Monday, October 7, 2013

Gender Benders, Sperm Discount and Chemical Toxicity


I have heard a number of women mention that the younger men of today seem more feminine.  Is this perception, culture or environment?  The variables are too numerous to quantify. There is documentation that chemical toxicity mimics estrogen causing hormone havoc with gender bending effects. 

 The book, "Hormone Deception" by Lindsey Berskson, outlines an array of hormone disruptors that include wildlife/environmental gender problems.  Birds that bring pesticide contaminated food to their chicks created masculinized females that sing male mating songs.  Weird. 

In 1980 the Tower Chemical Company had a spill of DDT in Lake Apopka, Florida.  DDT is an insecticide in the biphenyl compound group that mimics estrogen.  Bisphenyls also include BPA and PCBs.  The result in alligator egg hatch was a change from 90 percent survival to 18 percent.  Male alligators were demasculinized with problems in reproduction including the absence of a phallus.  Remember most cities fogged the streets with DDT in the fifties and sixties.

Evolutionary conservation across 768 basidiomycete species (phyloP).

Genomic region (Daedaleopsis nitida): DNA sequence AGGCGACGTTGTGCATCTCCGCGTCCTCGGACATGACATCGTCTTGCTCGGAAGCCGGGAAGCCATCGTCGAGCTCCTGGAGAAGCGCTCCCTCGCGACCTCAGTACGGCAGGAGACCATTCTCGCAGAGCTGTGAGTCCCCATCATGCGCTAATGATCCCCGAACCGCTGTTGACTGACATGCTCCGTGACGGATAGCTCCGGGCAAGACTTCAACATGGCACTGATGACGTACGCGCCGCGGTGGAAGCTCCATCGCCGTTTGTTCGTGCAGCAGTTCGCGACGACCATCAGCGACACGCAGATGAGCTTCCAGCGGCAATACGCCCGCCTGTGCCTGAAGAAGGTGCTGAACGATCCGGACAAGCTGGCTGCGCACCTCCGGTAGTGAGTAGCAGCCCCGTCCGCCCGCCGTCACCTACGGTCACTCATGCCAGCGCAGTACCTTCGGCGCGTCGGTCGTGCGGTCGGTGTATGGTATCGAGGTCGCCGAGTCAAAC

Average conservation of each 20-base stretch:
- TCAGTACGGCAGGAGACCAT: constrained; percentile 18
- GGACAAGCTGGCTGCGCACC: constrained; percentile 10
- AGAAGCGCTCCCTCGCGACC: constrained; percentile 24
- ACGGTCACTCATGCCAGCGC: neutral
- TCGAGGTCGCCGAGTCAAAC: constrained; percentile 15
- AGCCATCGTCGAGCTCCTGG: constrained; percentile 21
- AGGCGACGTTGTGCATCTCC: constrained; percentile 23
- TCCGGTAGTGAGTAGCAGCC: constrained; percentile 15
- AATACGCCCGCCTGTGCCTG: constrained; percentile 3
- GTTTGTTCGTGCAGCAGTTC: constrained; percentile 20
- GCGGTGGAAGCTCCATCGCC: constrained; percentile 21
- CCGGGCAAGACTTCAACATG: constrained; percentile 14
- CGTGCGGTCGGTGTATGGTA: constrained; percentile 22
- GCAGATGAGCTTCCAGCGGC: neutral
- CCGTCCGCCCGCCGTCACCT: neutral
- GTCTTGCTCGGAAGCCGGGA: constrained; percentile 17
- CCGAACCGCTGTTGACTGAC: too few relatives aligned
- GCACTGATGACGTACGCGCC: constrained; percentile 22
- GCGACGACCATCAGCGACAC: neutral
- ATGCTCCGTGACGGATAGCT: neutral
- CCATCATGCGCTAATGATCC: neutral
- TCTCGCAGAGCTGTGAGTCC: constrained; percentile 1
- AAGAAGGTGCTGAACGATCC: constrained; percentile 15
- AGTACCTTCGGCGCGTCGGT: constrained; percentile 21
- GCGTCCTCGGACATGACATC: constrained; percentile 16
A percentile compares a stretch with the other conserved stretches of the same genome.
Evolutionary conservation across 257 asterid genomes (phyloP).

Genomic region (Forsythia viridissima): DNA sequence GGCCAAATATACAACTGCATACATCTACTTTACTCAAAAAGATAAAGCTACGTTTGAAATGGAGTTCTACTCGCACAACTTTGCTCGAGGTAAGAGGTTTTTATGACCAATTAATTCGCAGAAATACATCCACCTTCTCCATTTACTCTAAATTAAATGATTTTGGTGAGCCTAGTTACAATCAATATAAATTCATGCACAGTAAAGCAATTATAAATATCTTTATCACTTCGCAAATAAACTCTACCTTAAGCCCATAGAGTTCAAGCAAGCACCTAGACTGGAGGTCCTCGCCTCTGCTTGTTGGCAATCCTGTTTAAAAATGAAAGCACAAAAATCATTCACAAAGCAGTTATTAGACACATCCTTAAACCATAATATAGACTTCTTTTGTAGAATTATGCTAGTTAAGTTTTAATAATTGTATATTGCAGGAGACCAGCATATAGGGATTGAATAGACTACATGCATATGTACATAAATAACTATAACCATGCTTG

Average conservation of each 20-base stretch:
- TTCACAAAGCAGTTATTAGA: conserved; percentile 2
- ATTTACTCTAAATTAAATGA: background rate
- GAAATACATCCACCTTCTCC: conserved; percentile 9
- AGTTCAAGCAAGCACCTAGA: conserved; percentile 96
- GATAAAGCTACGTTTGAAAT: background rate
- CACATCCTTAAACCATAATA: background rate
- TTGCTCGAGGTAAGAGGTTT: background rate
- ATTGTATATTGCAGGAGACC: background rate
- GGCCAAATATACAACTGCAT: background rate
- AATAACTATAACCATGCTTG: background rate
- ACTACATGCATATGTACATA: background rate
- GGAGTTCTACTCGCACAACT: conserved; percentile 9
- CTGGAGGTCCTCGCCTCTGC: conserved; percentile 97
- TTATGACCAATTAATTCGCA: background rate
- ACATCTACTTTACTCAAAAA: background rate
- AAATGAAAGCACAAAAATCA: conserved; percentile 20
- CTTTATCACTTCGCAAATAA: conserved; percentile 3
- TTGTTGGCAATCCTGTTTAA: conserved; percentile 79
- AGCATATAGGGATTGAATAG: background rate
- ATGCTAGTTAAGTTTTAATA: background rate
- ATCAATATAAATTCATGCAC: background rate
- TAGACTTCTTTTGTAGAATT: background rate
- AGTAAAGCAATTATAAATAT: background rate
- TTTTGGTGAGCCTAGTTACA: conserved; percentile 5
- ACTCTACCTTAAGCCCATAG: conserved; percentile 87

Another infamous biphenyl is Dethylstilbesterol (DES) that was given to pregnant women in the 1950's and 1960's.   The drug "designed" to increase the health of a baby caused miscarriages.  The result was devastating for some daughters that developed cancer.  There was also a study that found that forty two percent of DES exposed women had bisexual orientation verses 18 percent of their untreated DES sisters.

DES also caused men to experience low sperm count and problems with reproduction.  Other problems may include problems with the urinary tract, prostate, testicles, and enlargement of the breast.  There have also been some psychological effects including depression.   

It is interesting that during development, men require testosterone to develop their masculinity.  This testosterone converts to estrogen in the brain as an important part of their development.  So while men need testosterone, they also have a small amount of estrogen.

Biphenyl compounds are stored in fat cells and mimic estrogen creating a gender bending effect.  This is especially true if exposure takes place in the first trimester of pregnancy.  There is the possibility of hormone changes that happen during development.  Since these types of toxins are stored in fat, there is speculation that this problem has been passed down to subsequent generations.  This means that the baby boomers exposure to DDT and DES could produce gender problems for future generations.

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